0

You need a NSS/PAM service running on your Linux boxes such as sssd, nss-pam-ldapd (aka nslcd) or Samba's winbindd. Both have NSS and PAM frontend modules which you have to reference in /etc/nsswitch.conf and /etc/pam.d. You can find various how-tos describing such a setup for using MS AD as LDAP server. You should read several of them to understand all the ...


3

There are no easy answers. Your priority should be to find out what piece of software actually allowed this, because so far you haven't closed off the attacker's means of access, only prevented them from installing a crontab. You know it was most likely a web application, but you don't know which one. When I am investigating such things I first try to ...


0

Officially, it looks like you have to update your official sources to archive based on this linked closed-github issues thread and this official debian note (security link). The Freexian project mentioned in this answer (by Stephen Kitt) looks like a good option but mentions it will not be supporting a lot that is in debian and it will continue to drop ...


0

Short questionable answer: https://en.wikipedia.org/wiki/Security_through_obscurity Long answer: Your point of view is completely acceptable. GNU/Linux was designed without security through obscurity in mind. Some examples: /etc/passwd - everyone in your system is allowed as default to discover whatever user and group exist. This is fine because the only ...


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You can edit it directly, but making a wrong entry can cause damage to the OS, even making it inoperable which is why the program vipw (with -s flag) loads a temporary copy to make edits in and checks the syntax before saving and overwriting it.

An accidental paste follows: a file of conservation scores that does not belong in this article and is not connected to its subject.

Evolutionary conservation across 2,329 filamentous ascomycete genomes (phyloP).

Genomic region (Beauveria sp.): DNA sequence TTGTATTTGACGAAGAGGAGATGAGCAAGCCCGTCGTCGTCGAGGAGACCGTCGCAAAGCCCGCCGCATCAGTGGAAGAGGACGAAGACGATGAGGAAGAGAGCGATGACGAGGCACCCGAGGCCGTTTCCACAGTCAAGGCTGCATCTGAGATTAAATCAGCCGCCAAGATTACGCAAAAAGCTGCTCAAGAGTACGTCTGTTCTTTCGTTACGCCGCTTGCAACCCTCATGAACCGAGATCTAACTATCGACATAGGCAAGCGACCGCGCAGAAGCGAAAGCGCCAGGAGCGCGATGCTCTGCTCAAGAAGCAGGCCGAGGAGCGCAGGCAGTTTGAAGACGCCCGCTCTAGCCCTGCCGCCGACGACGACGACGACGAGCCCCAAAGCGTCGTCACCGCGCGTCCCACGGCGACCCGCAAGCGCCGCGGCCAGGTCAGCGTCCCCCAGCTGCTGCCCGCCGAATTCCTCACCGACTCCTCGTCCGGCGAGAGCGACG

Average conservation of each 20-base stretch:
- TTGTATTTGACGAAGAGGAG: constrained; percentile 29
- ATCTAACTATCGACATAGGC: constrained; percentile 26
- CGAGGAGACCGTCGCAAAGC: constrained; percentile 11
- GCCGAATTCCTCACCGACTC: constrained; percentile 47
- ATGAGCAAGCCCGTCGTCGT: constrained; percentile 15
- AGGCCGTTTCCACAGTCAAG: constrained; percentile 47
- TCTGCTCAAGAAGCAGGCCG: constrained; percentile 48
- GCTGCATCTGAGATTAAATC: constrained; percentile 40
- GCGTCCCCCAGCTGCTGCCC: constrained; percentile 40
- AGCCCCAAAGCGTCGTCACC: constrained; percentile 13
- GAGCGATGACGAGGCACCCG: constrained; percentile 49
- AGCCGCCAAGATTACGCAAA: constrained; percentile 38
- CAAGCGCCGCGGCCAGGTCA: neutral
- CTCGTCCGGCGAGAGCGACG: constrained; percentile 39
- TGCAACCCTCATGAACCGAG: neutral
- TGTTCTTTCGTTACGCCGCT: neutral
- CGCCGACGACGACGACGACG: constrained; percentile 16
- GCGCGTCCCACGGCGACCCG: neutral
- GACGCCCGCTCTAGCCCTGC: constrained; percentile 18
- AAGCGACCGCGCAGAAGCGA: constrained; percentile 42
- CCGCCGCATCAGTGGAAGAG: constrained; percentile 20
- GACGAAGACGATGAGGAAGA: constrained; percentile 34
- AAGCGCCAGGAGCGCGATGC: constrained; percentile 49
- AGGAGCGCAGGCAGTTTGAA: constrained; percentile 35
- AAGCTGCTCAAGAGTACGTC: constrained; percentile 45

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What prevents me from just editing the /etc/shadow file in unencrypted systems? Nothing, there is no specific protection for /etc/shadow. Some systems might have tampering detection, so the system administrator would know that /etc/shadow was changed (unless you also overrode the tampering detection, typically by updating it so it considered your modified /...


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NOTE: the task described in the original question can be achieved in a safe way using sudo and sudoers configurations. This answer is going to stay for people that are still committed in running scripts with setuid, also after being warned of security implications. The method described also put bases for writing a more robust treatment of environment, like ...


1

Native Linux filesystems which sport defragmentation (ext4/xfs) don't offer the luxury of choosing where your files end up being, so your only option seems to be backing up your data, repartitioning and restoring. Backing up data is crucial anyways. Just moving your user data somewhere will not save you from from mechanical/electrical failures of your disk ...


0

Package signing is automatically done by apk. The packages built in the repo are signed and when installed are checked with the keys you can find in /etc/apk/keys, so it works out-of-the-box if you are using official repositories. If you are planning to add some custom packages built by yourself, you need to add your keys in /etc/apk/keys. These keys can be ...


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Since you’re using Ubuntu, you should follow the procedure for filing security issues there. In most cases, that involves filing a bug in Launchpad, making sure that the checkboxes for security issues are appropriately checked so that the security team is notified and the bug isn’t made public.